E Paths to the Summit
Mar 19 (Sa) 5:00 | UWM Helene Zelazo Center for the Performing Arts | 2419 E Kenwood Blvd

Constantinople |  This program sheds light on an obscure period in Persian history, when large numbers of Iranian musicians migrated to the neighboring Ottoman and Byzantine cultural centers during the Safavid dynasty (1501-1736). With the discovery and decoding of this repertoire, we shall be able to better understand the history of the art music of Iran and to reconstruct the broken bridge between the practices of its glorious past and those of its present.

They open the doors to an extraordinary garden.”  Radio-Canada-CBC  constantinople.ca

F Sacred or Profane?
Apr 16 (Sa) 7:30 | Cathedral of St. John the Evangelist| 812 N Jackson St

Stile Antico | As Stile Antico traces the blurred boundary between sacred and secular music in the Renaissance, we encounter risqué, racy chansons transformed by Lassus, Morales and Victoria into devout Masses and Magnificats, and ribald folksongs worked into prayerful polyphony by Dufay and Taverner. Most shockingly of all, and in spite of the Church’s disapproval, it was none other than the Cardinal of Milan who commissioned sacred texts to be fitted to some of Monteverdi’s most frankly erotic madrigals, crowning this survey of three centuries of superb music.

An ensemble of breathtaking freshness, vitality and balance.”  New York Times  stileantico.co.uk

Section: TIER 1 (front/center)Closes Sept 30 TIER 2(behind Tier 1) TIER 3(available seating)
Series or Single #    Adult #  Student #  Adult # Student #   Adult # Student
Full Series (6) *(save 15%) $300 $102 $234 $75 $147 $51
Choose 5 (save 10%)A  B  C  D  E  F $266 $90 $207 $68 $131 $45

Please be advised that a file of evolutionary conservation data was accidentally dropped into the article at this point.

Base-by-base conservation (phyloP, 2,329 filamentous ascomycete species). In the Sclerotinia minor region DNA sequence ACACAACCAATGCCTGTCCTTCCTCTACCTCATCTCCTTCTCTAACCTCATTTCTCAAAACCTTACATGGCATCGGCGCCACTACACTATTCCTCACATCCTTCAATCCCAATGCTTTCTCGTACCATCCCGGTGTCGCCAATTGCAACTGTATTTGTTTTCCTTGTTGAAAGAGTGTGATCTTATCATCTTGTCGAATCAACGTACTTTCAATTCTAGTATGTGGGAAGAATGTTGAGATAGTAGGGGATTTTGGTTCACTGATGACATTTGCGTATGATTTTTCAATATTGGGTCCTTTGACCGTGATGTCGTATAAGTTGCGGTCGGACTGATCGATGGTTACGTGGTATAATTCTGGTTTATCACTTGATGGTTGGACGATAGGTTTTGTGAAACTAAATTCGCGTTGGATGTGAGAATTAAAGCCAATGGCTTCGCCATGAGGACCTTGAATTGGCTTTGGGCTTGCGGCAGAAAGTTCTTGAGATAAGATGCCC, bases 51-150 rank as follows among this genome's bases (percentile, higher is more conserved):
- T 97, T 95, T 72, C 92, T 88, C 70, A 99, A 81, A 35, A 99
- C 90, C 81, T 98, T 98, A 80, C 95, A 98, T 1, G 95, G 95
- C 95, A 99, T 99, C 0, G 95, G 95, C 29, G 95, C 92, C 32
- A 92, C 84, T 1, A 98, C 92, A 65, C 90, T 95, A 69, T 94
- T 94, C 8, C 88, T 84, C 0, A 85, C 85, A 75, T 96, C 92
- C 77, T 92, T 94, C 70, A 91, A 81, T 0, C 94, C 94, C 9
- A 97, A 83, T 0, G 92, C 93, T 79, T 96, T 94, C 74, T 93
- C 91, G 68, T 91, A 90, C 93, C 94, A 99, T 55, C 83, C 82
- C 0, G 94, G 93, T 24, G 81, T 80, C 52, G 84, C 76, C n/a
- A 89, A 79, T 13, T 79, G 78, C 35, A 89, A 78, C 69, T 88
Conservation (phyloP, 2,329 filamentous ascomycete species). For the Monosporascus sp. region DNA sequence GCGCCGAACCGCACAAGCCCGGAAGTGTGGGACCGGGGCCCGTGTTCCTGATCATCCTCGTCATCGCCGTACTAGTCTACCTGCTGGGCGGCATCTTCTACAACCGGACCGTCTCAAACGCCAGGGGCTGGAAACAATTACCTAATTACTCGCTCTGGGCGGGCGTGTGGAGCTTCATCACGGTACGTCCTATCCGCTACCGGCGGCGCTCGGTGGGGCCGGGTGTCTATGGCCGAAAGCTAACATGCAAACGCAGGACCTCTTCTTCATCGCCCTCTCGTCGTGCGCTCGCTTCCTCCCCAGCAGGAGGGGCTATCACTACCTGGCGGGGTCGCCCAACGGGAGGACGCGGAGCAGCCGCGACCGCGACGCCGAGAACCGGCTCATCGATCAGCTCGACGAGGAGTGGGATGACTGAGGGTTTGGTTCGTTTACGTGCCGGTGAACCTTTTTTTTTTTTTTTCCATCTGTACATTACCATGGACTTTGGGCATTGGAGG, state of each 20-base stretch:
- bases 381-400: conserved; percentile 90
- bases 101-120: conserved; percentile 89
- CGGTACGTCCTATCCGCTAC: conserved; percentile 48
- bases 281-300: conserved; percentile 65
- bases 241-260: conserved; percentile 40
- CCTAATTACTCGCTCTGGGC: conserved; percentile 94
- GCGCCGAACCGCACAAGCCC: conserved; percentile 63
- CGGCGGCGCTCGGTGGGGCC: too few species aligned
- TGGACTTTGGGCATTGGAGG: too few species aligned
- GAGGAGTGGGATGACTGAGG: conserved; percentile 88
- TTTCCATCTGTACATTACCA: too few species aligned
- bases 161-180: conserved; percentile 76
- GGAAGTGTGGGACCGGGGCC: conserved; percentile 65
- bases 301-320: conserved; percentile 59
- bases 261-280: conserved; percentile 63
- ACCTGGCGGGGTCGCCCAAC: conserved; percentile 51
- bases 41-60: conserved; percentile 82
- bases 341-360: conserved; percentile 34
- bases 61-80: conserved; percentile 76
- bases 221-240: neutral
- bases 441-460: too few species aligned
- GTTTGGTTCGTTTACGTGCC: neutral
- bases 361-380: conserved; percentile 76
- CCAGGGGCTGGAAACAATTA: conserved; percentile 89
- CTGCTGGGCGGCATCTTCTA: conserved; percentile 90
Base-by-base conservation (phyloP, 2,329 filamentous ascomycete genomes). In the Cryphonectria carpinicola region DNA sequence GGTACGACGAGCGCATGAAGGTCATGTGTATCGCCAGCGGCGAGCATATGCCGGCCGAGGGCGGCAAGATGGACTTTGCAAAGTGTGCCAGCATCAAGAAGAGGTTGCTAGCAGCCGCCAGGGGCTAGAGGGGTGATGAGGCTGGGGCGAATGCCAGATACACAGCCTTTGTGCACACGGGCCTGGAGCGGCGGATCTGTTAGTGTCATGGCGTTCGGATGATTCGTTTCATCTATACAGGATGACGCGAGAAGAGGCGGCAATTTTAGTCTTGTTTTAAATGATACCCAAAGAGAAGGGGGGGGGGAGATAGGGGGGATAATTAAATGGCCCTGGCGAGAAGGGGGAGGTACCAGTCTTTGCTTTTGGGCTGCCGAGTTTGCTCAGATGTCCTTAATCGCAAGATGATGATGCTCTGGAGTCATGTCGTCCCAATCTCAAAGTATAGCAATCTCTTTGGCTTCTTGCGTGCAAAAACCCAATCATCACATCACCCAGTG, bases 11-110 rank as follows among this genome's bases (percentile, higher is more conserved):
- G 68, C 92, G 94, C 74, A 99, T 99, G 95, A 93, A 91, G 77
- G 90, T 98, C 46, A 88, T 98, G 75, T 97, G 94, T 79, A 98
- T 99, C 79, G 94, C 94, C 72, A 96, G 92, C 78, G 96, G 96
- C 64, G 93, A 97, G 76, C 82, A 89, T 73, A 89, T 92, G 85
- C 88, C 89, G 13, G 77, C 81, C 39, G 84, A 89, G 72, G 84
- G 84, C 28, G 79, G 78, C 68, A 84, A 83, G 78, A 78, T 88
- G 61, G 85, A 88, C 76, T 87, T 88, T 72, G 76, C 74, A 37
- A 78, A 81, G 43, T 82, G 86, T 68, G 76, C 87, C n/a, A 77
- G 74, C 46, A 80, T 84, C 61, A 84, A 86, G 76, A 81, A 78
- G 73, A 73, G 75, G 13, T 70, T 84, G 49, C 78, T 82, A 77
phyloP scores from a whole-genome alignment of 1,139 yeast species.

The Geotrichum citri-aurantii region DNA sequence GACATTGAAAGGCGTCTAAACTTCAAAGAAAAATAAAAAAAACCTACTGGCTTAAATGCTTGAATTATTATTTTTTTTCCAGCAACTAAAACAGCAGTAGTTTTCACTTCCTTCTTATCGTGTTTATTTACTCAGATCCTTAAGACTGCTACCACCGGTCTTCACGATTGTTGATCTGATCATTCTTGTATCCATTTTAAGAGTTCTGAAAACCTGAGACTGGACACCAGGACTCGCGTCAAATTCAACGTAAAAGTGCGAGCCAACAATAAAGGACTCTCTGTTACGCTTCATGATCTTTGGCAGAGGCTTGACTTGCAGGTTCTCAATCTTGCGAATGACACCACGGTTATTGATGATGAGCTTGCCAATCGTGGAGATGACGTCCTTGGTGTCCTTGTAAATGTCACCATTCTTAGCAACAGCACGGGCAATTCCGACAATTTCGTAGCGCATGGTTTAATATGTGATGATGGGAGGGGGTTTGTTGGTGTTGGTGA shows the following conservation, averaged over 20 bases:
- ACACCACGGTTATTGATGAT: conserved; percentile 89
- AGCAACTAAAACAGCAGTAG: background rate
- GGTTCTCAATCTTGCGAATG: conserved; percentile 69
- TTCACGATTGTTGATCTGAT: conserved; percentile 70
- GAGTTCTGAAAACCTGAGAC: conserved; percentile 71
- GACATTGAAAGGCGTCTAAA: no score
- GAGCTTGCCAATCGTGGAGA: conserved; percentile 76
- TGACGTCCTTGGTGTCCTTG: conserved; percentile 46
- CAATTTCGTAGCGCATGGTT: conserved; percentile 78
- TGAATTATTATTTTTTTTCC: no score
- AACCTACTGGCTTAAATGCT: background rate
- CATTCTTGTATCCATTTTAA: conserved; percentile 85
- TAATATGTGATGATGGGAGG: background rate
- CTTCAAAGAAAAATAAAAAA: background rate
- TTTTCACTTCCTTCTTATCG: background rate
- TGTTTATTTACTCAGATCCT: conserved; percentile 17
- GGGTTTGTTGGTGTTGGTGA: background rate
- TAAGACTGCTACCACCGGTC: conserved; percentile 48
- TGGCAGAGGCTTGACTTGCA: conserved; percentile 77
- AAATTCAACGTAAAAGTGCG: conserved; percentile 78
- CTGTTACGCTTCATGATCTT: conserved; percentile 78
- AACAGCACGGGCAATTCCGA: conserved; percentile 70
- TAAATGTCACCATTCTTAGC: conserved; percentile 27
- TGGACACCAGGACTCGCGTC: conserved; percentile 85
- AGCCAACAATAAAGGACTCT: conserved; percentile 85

Choose 4 (save 5%)A  B  C  D  E  F $224 $76 $175 $57 $110 $38
Choose 3A  B  C  D  E  F $177 $60 $138 $45 $87 $30
Choose 2A  B  C  D  E  F $118 $40 $92 $30 $58 $20
Choose 1A  B  C  D  E  F $59 $20 $46 $15 $29 $10

* Each 6-concert series order also receives one guest ticket to the concert of your choice.
Ticket prices include sales tax and all applicable fees.
General Seating within each Section.
20% discount for groups of ten or more.

Press Releases by Early Music Now

Early Music Now

30th Anniversary Season Continues Exploration Across Borders, Across Time

Music spanning 15 centuries – including a premiere, and the U.S. debut of a Cuban ensemble

Early Music Now

Early Music Now Announces 30th Season Leadership

The volunteer Board of Directors welcomes trust and estates attorney Katherine W. Lambert as its new President.

Early Music Now

Early Music Now Celebrates 30 Years of Musical Exploration

Early Music Now -- 30th Anniversary Season – 2016-2017

Early Music Now

Stile Antico – Presented by Early Music Now

The Sensual made Spiritual in the Renaissance

Early Music Now

Rediscovered Music From Persia

Montreal-based ensemble focuses on research, performance

Early Music Now

EMN Celebrates Persian New Year, Early Music Month

Early Music Now 29th Season – 2015-2016

See More Releases

Leave a Reply

Your email address will not be published. Required fields are marked *

You may use these HTML tags and attributes: <a href="" title=""> <abbr title=""> <acronym title=""> <b> <blockquote cite=""> <cite> <code> <del datetime=""> <em> <i> <q cite=""> <s> <strike> <strong>